Dear Editor – Malaita Province, and perhaps all the other provinces, have similar problems.
Rundown townships, poor planning, poor offices, and residential buildings in ruin, un-plan road network with potholes, no tar seal, dusty roads, overcrowded hospitals with deteriorating conditions, rundown clinics with no drugs or medicine, unreliable electricity, overcrowded secondary/community high schools with no conducive learning environment, and the list goes on….
No major economic development, no fisheries facilities, no markets for agriculture, livestock and fisheries products, no hotel and proper accommodation for tourism in the provinces, no proper shipping, and facilities, unemployment on the increase, no paid work opportunities, can’t afford to pay school fees, medicare, the list goes on,
All the provinces are asking the same question: when shall we see prosperity and feel the real impact of the much talked about economic development?
Let me say this.
Real physical changes can only be possible and achieved if we have enough finances at our disposal to implement our development aspirations and needs.
So where are all aid donors’ money gone?
Where have they invested their millions of dollars in aid assistance?
Where have we dumped these aid money?
Are these Aid funds sufficient enough to address the country’s socio-economic needs as highlighted above?
Continue with this piecemeal type of assistance?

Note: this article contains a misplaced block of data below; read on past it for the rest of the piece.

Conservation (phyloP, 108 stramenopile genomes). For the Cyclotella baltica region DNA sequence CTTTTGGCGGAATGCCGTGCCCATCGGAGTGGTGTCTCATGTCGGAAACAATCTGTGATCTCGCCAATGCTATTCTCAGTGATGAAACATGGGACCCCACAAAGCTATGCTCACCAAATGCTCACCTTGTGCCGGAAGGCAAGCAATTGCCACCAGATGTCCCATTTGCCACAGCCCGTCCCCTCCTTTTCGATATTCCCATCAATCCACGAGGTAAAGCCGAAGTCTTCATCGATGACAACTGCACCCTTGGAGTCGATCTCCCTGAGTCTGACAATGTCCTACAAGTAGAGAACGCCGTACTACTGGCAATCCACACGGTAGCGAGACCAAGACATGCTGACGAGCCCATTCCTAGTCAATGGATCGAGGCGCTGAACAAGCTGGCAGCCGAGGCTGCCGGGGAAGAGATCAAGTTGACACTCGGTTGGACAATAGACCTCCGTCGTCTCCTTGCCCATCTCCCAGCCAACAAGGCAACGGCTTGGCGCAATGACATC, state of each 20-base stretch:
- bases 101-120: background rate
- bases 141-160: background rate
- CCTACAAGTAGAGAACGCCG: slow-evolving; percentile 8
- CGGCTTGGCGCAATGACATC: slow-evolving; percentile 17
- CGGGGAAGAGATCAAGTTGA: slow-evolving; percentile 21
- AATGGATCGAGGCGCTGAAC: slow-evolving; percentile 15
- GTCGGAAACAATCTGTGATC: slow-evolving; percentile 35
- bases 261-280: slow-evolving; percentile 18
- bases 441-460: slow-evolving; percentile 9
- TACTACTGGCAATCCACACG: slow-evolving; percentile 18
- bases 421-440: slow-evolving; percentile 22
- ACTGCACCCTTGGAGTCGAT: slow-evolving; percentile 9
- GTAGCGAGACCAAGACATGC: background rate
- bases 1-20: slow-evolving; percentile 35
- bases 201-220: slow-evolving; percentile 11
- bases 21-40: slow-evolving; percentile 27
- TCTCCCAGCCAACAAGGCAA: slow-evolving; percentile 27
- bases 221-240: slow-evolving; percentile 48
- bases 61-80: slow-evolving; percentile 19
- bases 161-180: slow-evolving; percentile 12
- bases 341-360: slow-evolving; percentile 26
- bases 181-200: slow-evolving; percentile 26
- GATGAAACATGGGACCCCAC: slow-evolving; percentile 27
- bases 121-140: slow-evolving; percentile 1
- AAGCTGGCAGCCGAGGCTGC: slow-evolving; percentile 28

If these traditional friends Aid money are not adequate to absorb all our infrastructure and economic needs of the whole country, why can’t we allow the Sogavare government, through his Minster of Finance, together with all his economists and debt Management advisors to seriously scrutinize, analyse and conceptualize the US$100 billion loan and perhaps come up with a workable formula or strategy/concept that is feasible, viable and achievable?
They have yet to show us their analytical assessment of the US$100 billion loan, but we started barking as something is grossly wrong.
But sometimes a dog barks because it is hungry therefore it needs something to eat, so are we not hungry for better road infrastructures, tar sealed, better universities, better colleges, better schools, better hospitals, clinics, village aid post, better homes, better power systems, better water supplies and sanitations, better wharfs and bridges, better ships, better investments, more crops/food production, more export, more job opportunities, better pay?
The list goes on and on.
Folks we are now in the twenty-first century, the world is changing and we must move on and in search of a better way forward there should be a way out, so why not bring on the US$100 billion?
After all, it offers the lowest interest rate ever and over our normal traditional lenders, and if it can revolutionise our country’s development aspirations and fulfill our needs.
So what, let’s give them (Government) a try, after all, I don’t think whoever is lending the money will ever sell our country.
Henry Star Dora